Carol Platt Liebau: Tim Rutten's World

Sunday, May 21, 2006

Tim Rutten's World

The analysis in a Tim Rutten column follows the same kind of comforting template that's worked so well for "Law and Order." Those Tim likes/agrees with: Good. Those he doesn't: Bad.

In this week's column, he notes approvingly that there has been a dearth of "outraged Catholics" willing to engage in a made-for-media controversy over the DaVinci Code. Good.

Then he goes on, somewhat perceptively, to skewer the "culture of assertion" in America:

Brown's claims for his book and, by extension, the film adaptation belong to a strong new current in American life — the culture of assertion, which increasingly pushes logical argument out of our public conversation. According to this schema, things are true because I believe they are true and you have to respect that, because it's what I believe.

But, having indulged in one relatively interesting observation, Rutten compulsively returns to form, bashing conservatives and the religious right. He continues:

Thus, the same sensibility most likely to take offense at this film — that of the religious assertionists — is the same one that makes things like creationism an issue in our schools and the demands of biblical literalism a force in our politics. Brown and his foolishness are, in fact, a part of this same culture of assertion and not of some wider secular one.

Rutten's obtuseness is breathtaking, even for him. In his world, the "culture of assertion" is apparently a shortcoming restricted conservative Christians (despite his earlier admission that opposition to the "Code" from the "usual suspects" has been minimal). It's not an issue, apparently, for the hordes that keep clinging to counter-factual fictions like "Bush lied" or that women are the same as men or that tax increases are good for the economy or that the UN can solve world problems.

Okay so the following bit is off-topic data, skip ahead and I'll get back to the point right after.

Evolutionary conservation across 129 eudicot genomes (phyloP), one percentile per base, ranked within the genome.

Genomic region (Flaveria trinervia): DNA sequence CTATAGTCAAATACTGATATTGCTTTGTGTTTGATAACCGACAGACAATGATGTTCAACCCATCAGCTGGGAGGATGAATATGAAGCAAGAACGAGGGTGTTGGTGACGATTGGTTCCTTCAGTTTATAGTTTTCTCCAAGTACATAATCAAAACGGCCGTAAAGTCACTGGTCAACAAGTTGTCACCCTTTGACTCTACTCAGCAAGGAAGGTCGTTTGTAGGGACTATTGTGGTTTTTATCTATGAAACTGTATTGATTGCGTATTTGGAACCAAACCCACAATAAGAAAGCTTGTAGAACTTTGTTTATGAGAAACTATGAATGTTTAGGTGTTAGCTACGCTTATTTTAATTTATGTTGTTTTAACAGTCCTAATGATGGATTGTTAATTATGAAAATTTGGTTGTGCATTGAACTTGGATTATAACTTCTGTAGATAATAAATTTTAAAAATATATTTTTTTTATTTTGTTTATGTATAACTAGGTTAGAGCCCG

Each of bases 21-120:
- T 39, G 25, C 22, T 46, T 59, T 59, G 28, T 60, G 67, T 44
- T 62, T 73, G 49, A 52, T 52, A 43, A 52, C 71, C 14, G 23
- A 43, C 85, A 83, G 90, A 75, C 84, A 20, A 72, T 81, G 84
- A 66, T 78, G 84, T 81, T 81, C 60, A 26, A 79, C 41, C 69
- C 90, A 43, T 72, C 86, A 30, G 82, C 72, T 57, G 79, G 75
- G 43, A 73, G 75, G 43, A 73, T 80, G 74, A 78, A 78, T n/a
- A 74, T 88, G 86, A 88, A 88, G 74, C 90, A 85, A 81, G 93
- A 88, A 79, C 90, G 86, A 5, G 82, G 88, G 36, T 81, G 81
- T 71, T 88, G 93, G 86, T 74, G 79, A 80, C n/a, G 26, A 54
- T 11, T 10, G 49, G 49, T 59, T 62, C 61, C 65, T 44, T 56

Somehow, from all this, Tim Rutten manages to conclude that Dan Brown and the religious right are essentially one and the same -- and the argument is so silly that one can only resolve it by understaning his template, and concluding that Rutten must not like Dan Brown.

Even so, it hardly passes the laugh test. Comparing Brown to the religious right is like arguing that Jesus and Marx or Stalin (both of whom talked a lot about the "proletariat" but did little to help them) were lots alike, too -- all of them people of "strong conviction."

4 Comments:

Blogger wrabkin said...

Actually, Jesus and Marx had a great deal in common. They both believed that it's a duty of society to help the weakest, and that the rich are morally obligated to help the poor.

Of course, the so-called religious right despises almost everything Jesus stood for. They believe in more money for the rich and more power for the powerful. Their only use for the Bible is to find passages that allow them to loathe people who aren't like them -- gays, Mexicans, liberals, whichever is a convenient target.

The entire movement is based on worship of the man and contempt for everything he stood for.

12:24 PM  
Blogger Pete said...

Like the original post, you go from a relatively correct 1st paragraph, into a rabid opinion that is only legitimate in your own mind. You are so far off base, wrabkin, that you're not even in the ballpark concerning the beliefs and the use of Scripture by conservatives or Christians.

8:37 AM  
Blogger COPioneer said...

I heard a perfect quote today on Laura Ingraham:

"I don't have to lift up the manhole cover to know what's inside".

This is what I do when I see "wrabkin" or "Mr. Twister" at the top of a comment. And I'll just apply that to "The DiVinci Code" as well. And now I'll probably boycott Ron Howard and Tom Hanks just as I do George cLooney and Alec Baldwin, among others.

(not sure who to attribute the quote to, since it was a guest talking about someone else, and I switched over too late to hear).

10:22 AM  
Blogger Pete said...

Amen!

Don't forget Robbins, Sarandan, and Oliver Stone among the others.

7:39 AM  

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